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34 of 35 people found the following review helpful
5.0 out of 5 stars Finally replaced my antiquated video!!!!, 26 Jan. 2006
This review is from: Tess [DVD] [1981] (DVD)
I've bought it on DVD at long last! Brilliant quality etc! A real treat!
I originally watched it on video when my mum studied for her degree years ago. Then years later when I studied for mine I then bought it.
It is such an atmospheric, emotional film. I loved it, but how I've cried at the end of it! The injustice!
At university, it was always Alec D'Urberville, the villain! Quite frankly, I think that Angel Clare was worse! Mr Pious, who claimed to love her, yet is unhappy because she's "impure." Get your priorities right man! This is probably easy for me to say with a 21st century perspective rather than a nineteenth one! At least Alec seems to want to make up for his awful behaviour. Angel Clare? A waste of space!
A very heart wrenching film, and controversial like the book? Was Tess's beauty really the cause of her downfall? Alec D'Urberville? Tess's father for forcing the alliance with the rich family who turned out not to be genuine descendants of the D'Urbervilles anyway? Watch the film and make up your own mind!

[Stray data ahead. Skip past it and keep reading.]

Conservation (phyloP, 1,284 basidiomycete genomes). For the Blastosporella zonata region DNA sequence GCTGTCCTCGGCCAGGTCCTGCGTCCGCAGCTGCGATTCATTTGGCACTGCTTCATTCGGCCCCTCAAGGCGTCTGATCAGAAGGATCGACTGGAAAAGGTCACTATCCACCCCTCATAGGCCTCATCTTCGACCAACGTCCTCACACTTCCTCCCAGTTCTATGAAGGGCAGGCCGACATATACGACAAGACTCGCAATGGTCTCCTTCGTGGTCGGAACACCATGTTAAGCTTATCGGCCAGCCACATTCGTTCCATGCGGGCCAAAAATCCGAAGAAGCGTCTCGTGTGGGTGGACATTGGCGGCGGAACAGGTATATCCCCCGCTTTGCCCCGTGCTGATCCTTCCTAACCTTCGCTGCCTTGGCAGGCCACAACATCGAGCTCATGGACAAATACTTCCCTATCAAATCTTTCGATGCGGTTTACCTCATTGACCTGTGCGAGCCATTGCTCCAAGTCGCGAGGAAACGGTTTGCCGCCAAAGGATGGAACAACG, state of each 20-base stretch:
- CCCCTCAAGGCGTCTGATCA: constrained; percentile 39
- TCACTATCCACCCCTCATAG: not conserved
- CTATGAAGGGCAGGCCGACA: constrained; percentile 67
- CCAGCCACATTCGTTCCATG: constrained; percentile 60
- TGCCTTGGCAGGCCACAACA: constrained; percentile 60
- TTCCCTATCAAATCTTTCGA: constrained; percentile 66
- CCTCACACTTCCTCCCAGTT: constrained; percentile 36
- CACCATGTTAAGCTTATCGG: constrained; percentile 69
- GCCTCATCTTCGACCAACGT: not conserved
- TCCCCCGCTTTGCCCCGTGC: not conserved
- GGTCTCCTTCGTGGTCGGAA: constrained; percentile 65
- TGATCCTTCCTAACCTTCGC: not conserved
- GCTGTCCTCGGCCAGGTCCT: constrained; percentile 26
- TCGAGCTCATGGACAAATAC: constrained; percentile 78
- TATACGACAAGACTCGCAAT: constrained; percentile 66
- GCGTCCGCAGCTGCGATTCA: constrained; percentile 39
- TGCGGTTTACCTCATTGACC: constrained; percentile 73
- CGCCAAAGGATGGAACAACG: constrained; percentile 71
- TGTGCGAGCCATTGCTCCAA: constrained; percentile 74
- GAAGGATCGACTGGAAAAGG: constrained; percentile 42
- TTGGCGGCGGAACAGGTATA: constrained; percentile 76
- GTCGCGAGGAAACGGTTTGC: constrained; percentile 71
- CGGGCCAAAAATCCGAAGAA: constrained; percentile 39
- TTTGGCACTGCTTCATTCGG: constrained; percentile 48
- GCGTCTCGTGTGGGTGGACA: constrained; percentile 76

This book, and film created great debates at uni and at school (A level). The seduction scene is vague, but it also is in the book? Was this coincidence or a definite ploy by Thomas Hardy? This story really gets you thinking!
The photography is beautiful in the film, with contrasting colours and moods used to depict the relevant scenes in the novel. Light, sunny scenes alongside dark scenes are very symbolic.
The acting is brilliant, and Angel Clare annoying! A highly recommended film which sticks exactly to the plot in the Thomas Hardy novel. Fantastic and flawless!
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12 of 12 people found the following review helpful
4.0 out of 5 stars Beautiful and Haunting!, 11 Nov. 2008
By 
Lizzi S (Brentwood, UK) - See all my reviews
This review is from: Tess [DVD] (DVD)
When this film first came out I watched it, having been a fan of the book. It's been many years now, and I decided to buy it on DVD as I was inspired by the new BBC version.

Polanski has shot a truly beautiful version of Tess of The D'Urbervilles. Nastassia Kinski is stunning and so innocent as Tess. Angel is played by a very young Peter Firth (Harry in Spooks), and both portrayals are sensitive and believeable. The way it is shot shows Polanski's talent for cinematography and some scenes just take your breath away.